Mohamed Nasheed (46) is the candidate for Maldivian Democratic Party (MDP) and the only democratically elected president in Maldivian history. He was ousted on 7 February in the coup that was ruled ‘not a coup’ by the Commission of National Inquiry (CoNI).
Nasheed’s chief selling point is his long history of fighting for democracy in the Maldives and his pledge to restore it if elected again. Nasheed’s two and half years in government (November 2008- February 2012) was controversial — people either loved him or hated him. Few were indifferent. The Nasheed administration introduced free healthcare, a basic pensions scheme for the elderly, and a desperately needed transport system that made travel between the islands scattered across 90,000 square kilometres of Indian Ocean easier than ever before. Freedom of expression and other civil liberties flourished to unprecedented levels during his presidency.
A large share of Nasheed’s time in government, however, was spent fighting the always present threat of an authoritarian reversal, the ‘dregs of dictatorship’ that remained within every branch of government. The opposition majority in parliament blocked several key plans of the administration and opposed judicial reform at every turn, vehemently obstructed Nasheed’s push for taxing the rich, making the executive’s job as difficult as possible in the new democracy.
Throughout his years in power, his administration was also dogged by accusations of nepotism, over-indulgence, and most damagingly, of being ‘irreligious’ [Laa Dheene] and anti-Islamic. Despite the latter, it was also during Nasheed’s presidency that Maldivian religious radicals, liberated by Nasheed’s commitment to freedom of expression, most widely disseminated their hate-filled ideologies ultimately contributing to his downfall.
As a presidential candidate, Nasheed still rouses strong emotions. Tens of thousands—men and women of all ages—clearly adore him. Detractors hate him, refusing to believe he resigned under duress and accusing him of concocting a tall tale about being forced to resign. In their version of the truth, he left the position unable to govern or in a moment of weakness. Despite the allegations, all his opponents acknowledge that he is their strongest rival. In fact, all of them have said he is their only rival.
Nasheed is a history enthusiast who has authored two books. A former journalist and an avid reader, he has said his true passion is writing. He loves animals and kept a whole cage full of birds until he was jailed himself. On returning from prison, he freed them all. He loves spending time with his two daughters and, as a committed weekend-cleaner at home, has said if he loses the election his teenage daughter has suggested they start a domestic cleaning company together. His wife of nineteen years, Laila, has said what she loves most about Nasheed is his great sense of humour.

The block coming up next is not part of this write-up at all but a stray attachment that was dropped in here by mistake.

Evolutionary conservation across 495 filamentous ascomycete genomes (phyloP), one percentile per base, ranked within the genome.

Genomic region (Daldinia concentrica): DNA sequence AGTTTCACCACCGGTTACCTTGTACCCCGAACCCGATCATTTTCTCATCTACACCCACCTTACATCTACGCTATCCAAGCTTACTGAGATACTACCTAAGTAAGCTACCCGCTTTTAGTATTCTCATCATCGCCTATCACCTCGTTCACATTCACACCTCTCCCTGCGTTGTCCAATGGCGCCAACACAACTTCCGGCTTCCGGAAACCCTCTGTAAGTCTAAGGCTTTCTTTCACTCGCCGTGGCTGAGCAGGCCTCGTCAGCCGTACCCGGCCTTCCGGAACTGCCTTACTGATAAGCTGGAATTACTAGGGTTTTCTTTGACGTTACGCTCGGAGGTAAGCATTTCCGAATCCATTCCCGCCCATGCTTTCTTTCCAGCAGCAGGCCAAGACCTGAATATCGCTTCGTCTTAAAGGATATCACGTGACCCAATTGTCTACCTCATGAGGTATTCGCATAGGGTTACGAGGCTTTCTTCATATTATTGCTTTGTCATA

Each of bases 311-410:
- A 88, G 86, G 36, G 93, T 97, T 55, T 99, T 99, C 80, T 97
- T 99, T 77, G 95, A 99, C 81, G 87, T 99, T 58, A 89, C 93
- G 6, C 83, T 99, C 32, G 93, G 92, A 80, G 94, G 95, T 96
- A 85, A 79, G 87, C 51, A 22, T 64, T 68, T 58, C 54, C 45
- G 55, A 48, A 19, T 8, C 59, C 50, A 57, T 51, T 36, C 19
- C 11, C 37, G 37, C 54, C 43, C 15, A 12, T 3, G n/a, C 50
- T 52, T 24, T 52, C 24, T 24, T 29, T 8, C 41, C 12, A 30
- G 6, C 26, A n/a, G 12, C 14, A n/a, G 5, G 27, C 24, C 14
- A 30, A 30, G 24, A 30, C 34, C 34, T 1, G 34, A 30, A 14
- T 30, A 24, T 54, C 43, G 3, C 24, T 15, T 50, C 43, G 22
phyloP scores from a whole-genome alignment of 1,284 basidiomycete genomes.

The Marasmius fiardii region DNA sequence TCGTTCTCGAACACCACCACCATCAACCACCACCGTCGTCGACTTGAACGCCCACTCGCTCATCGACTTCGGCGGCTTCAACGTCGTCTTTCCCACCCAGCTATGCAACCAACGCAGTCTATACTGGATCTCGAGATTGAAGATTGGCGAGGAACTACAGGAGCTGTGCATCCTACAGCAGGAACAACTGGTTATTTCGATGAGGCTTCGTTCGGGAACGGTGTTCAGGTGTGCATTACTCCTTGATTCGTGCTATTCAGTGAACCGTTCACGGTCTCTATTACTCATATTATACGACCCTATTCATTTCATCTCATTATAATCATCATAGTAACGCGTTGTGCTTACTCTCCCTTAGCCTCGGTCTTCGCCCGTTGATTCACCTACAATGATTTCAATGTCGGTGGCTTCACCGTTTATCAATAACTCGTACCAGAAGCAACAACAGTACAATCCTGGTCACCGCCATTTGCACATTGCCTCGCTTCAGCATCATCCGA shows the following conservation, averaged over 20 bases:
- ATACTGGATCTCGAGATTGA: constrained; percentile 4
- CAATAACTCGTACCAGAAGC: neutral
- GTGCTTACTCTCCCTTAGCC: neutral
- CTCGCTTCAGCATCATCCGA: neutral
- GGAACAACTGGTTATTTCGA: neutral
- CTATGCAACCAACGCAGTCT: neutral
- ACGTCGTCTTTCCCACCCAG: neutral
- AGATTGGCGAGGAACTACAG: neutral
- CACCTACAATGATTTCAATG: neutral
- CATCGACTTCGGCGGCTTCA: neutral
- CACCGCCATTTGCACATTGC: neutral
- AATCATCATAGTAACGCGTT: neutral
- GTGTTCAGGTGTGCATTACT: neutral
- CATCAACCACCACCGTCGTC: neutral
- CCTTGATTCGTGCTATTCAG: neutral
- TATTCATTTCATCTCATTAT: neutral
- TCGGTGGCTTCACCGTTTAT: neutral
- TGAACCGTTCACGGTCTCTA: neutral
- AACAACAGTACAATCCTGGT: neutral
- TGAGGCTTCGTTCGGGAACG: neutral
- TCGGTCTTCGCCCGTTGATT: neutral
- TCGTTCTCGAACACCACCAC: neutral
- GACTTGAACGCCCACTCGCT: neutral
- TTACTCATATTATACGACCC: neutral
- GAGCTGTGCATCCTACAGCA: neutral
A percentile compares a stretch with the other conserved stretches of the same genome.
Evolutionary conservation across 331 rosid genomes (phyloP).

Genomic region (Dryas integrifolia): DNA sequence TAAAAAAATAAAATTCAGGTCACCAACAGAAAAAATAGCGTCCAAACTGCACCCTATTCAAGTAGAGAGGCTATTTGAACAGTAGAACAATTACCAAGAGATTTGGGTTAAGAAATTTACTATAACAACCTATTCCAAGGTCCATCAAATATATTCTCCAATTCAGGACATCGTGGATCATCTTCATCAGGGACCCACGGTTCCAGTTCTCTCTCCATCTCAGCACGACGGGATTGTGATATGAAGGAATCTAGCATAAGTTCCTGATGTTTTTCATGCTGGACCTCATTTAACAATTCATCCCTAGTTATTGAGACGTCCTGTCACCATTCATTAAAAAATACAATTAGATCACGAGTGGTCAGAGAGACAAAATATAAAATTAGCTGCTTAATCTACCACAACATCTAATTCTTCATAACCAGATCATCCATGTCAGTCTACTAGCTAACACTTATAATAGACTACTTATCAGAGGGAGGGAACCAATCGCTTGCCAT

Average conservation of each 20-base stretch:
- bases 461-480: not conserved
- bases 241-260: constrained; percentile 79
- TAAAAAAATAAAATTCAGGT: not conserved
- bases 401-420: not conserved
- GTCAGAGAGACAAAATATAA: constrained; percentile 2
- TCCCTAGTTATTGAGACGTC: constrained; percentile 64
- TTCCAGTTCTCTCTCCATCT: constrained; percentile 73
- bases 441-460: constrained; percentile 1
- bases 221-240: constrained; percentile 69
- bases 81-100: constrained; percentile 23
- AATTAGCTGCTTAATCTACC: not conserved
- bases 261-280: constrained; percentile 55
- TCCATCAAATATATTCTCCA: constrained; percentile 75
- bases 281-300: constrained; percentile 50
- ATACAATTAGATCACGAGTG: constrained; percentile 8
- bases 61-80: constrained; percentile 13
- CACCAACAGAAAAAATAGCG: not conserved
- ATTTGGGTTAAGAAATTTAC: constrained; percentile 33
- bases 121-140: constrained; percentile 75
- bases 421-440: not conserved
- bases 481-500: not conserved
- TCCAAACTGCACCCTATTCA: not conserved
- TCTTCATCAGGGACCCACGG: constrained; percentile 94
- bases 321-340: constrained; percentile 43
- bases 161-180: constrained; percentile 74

Why should you vote for Nasheed? In his own words:
I believe the Maldivian people really wanted to ask ‘why’, and to do something by themselves to find an answer to the ‘why’. They wanted to vote, and to establish a leadership from the results of that vote. They wanted to have more than one person to vote for and to have a competitive political environment . People are realising that it is we who have tried to establish competitive politics in this country and I think they accept what we have done in this regard. People also appreciate what we were able to do in our two years. Our track record in government is good. We did not arrest and torture a single person. We did not seize anyone’s property unlawfully. People really wanted to be free from torture, to be safe from inhumane violence. Our track record on that is impeccable. I also feel that people accept the policies we propose for the future. I believe this year’s election results has almost been decided already. The re-registration of voters casting their ballot paper in places other than their home islands has shown clearly that we will win in one round. God willing, we will win in one round.
[RiyaaC Programme, MNBC One]
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